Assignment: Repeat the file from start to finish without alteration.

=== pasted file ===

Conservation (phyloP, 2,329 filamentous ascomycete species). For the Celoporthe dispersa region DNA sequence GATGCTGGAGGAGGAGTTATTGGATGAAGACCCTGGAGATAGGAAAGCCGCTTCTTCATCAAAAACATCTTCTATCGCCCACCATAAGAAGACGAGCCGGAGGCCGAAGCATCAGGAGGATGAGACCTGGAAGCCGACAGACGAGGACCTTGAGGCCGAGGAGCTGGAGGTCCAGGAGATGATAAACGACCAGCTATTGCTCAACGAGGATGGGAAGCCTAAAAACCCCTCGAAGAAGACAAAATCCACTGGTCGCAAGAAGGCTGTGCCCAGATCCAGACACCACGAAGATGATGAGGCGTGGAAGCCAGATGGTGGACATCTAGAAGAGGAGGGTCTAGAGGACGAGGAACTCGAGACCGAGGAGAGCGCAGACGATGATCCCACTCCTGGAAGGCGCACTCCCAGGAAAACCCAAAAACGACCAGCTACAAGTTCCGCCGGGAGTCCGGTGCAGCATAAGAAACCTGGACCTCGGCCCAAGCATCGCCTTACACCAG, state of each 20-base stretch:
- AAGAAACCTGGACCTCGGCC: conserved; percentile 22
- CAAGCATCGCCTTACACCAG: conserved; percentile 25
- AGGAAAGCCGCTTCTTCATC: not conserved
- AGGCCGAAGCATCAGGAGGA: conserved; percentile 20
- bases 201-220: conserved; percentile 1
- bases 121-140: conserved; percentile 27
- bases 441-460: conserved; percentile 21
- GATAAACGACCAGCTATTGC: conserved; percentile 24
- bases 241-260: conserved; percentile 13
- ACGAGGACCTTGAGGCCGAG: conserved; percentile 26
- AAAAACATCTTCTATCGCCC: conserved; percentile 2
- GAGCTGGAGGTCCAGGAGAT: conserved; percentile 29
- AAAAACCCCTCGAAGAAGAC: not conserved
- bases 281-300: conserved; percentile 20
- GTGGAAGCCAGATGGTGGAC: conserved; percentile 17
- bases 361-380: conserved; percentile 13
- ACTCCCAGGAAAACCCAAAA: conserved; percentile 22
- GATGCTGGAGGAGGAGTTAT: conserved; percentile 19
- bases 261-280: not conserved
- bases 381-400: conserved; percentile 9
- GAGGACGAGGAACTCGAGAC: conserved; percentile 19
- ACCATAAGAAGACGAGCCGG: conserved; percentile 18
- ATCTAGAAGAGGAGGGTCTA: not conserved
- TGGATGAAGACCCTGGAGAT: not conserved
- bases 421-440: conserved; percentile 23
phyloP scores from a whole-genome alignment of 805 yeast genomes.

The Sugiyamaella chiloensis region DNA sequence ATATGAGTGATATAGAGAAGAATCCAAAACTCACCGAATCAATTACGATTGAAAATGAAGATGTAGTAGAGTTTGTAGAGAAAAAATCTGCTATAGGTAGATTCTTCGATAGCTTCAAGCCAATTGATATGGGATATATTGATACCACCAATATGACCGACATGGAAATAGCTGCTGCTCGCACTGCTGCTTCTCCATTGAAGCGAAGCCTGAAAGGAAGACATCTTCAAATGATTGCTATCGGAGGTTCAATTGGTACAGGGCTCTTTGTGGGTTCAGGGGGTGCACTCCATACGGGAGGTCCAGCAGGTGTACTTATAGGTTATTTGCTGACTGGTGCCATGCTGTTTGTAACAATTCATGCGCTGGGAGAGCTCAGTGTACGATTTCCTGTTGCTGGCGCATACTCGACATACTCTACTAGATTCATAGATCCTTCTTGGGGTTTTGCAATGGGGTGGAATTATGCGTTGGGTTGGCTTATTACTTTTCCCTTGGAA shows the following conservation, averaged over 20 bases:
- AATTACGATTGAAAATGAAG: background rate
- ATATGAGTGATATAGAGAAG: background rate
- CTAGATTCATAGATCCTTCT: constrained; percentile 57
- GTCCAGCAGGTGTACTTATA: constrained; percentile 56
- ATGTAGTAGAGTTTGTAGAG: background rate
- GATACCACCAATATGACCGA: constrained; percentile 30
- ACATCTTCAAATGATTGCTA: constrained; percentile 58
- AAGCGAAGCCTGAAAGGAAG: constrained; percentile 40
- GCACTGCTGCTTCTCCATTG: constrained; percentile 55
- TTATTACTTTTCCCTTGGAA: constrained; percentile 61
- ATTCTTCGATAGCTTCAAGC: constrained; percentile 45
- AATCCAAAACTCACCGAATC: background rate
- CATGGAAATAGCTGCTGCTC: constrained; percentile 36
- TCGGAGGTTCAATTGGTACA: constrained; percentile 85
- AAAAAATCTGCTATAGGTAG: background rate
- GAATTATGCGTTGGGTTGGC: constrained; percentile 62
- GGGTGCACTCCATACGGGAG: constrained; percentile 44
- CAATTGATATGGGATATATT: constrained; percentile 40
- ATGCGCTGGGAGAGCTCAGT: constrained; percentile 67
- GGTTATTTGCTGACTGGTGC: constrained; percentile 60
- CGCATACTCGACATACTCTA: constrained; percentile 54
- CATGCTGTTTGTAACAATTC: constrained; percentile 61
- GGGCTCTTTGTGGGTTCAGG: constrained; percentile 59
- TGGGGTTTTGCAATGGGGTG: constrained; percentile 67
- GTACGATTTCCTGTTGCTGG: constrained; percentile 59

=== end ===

Conservation (phyloP, 2,329 filamentous ascomycete species). For the Celoporthe dispersa region DNA sequence GATGCTGGAGGAGGAGTTATTGGATGAAGACCCTGGAGATAGGAAAGCCGCTTCTTCATCAAAAACATCTTCTATCGCCCACCATAAGAAGACGAGCCGGAGGCCGAAGCATCAGGAGGATGAGACCTGGAAGCCGACAGACGAGGACCTTGAGGCCGAGGAGCTGGAGGTCCAGGAGATGATAAACGACCAGCTATTGCTCAACGAGGATGGGAAGCCTAAAAACCCCTCGAAGAAGACAAAATCCACTGGTCGCAAGAAGGCTGTGCCCAGATCCAGACACCACGAAGATGATGAGGCGTGGAAGCCAGATGGTGGACATCTAGAAGAGGAGGGTCTAGAGGACGAGGAACTCGAGACCGAGGAGAGCGCAGACGATGATCCCACTCCTGGAAGGCGCACTCCCAGGAAAACCCAAAAACGACCAGCTACAAGTTCCGCCGGGAGTCCGGTGCAGCATAAGAAACCTGGACCTCGGCCCAAGCATCGCCTTACACCAG, state of each 20-base stretch:
- AAGAAACCTGGACCTCGGCC: conserved; percentile 22
- CAAGCATCGCCTTACACCAG: conserved; percentile 25
- AGGAAAGCCGCTTCTTCATC: not conserved
- AGGCCGAAGCATCAGGAGGA: conserved; percentile 20
- bases 201-220: conserved; percentile 1
- bases 121-140: conserved; percentile 27
- bases 441-460: conserved; percentile 21
- GATAAACGACCAGCTATTGC: conserved; percentile 24
- bases 241-260: conserved; percentile 13
- ACGAGGACCTTGAGGCCGAG: conserved; percentile 26
- AAAAACATCTTCTATCGCCC: conserved; percentile 2
- GAGCTGGAGGTCCAGGAGAT: conserved; percentile 29
- AAAAACCCCTCGAAGAAGAC: not conserved
- bases 281-300: conserved; percentile 20
- GTGGAAGCCAGATGGTGGAC: conserved; percentile 17
- bases 361-380: conserved; percentile 13
- ACTCCCAGGAAAACCCAAAA: conserved; percentile 22
- GATGCTGGAGGAGGAGTTAT: conserved; percentile 19
- bases 261-280: not conserved
- bases 381-400: conserved; percentile 9
- GAGGACGAGGAACTCGAGAC: conserved; percentile 19
- ACCATAAGAAGACGAGCCGG: conserved; percentile 18
- ATCTAGAAGAGGAGGGTCTA: not conserved
- TGGATGAAGACCCTGGAGAT: not conserved
- bases 421-440: conserved; percentile 23
phyloP scores from a whole-genome alignment of 805 yeast genomes.

The Sugiyamaella chiloensis region DNA sequence ATATGAGTGATATAGAGAAGAATCCAAAACTCACCGAATCAATTACGATTGAAAATGAAGATGTAGTAGAGTTTGTAGAGAAAAAATCTGCTATAGGTAGATTCTTCGATAGCTTCAAGCCAATTGATATGGGATATATTGATACCACCAATATGACCGACATGGAAATAGCTGCTGCTCGCACTGCTGCTTCTCCATTGAAGCGAAGCCTGAAAGGAAGACATCTTCAAATGATTGCTATCGGAGGTTCAATTGGTACAGGGCTCTTTGTGGGTTCAGGGGGTGCACTCCATACGGGAGGTCCAGCAGGTGTACTTATAGGTTATTTGCTGACTGGTGCCATGCTGTTTGTAACAATTCATGCGCTGGGAGAGCTCAGTGTACGATTTCCTGTTGCTGGCGCATACTCGACATACTCTACTAGATTCATAGATCCTTCTTGGGGTTTTGCAATGGGGTGGAATTATGCGTTGGGTTGGCTTATTACTTTTCCCTTGGAA shows the following conservation, averaged over 20 bases:
- AATTACGATTGAAAATGAAG: background rate
- ATATGAGTGATATAGAGAAG: background rate
- CTAGATTCATAGATCCTTCT: constrained; percentile 57
- GTCCAGCAGGTGTACTTATA: constrained; percentile 56
- ATGTAGTAGAGTTTGTAGAG: background rate
- GATACCACCAATATGACCGA: constrained; percentile 30
- ACATCTTCAAATGATTGCTA: constrained; percentile 58
- AAGCGAAGCCTGAAAGGAAG: constrained; percentile 40
- GCACTGCTGCTTCTCCATTG: constrained; percentile 55
- TTATTACTTTTCCCTTGGAA: constrained; percentile 61
- ATTCTTCGATAGCTTCAAGC: constrained; percentile 45
- AATCCAAAACTCACCGAATC: background rate
- CATGGAAATAGCTGCTGCTC: constrained; percentile 36
- TCGGAGGTTCAATTGGTACA: constrained; percentile 85
- AAAAAATCTGCTATAGGTAG: background rate
- GAATTATGCGTTGGGTTGGC: constrained; percentile 62
- GGGTGCACTCCATACGGGAG: constrained; percentile 44
- CAATTGATATGGGATATATT: constrained; percentile 40
- ATGCGCTGGGAGAGCTCAGT: constrained; percentile 67
- GGTTATTTGCTGACTGGTGC: constrained; percentile 60
- CGCATACTCGACATACTCTA: constrained; percentile 54
- CATGCTGTTTGTAACAATTC: constrained; percentile 61
- GGGCTCTTTGTGGGTTCAGG: constrained; percentile 59
- TGGGGTTTTGCAATGGGGTG: constrained; percentile 67
- GTACGATTTCCTGTTGCTGG: constrained; percentile 59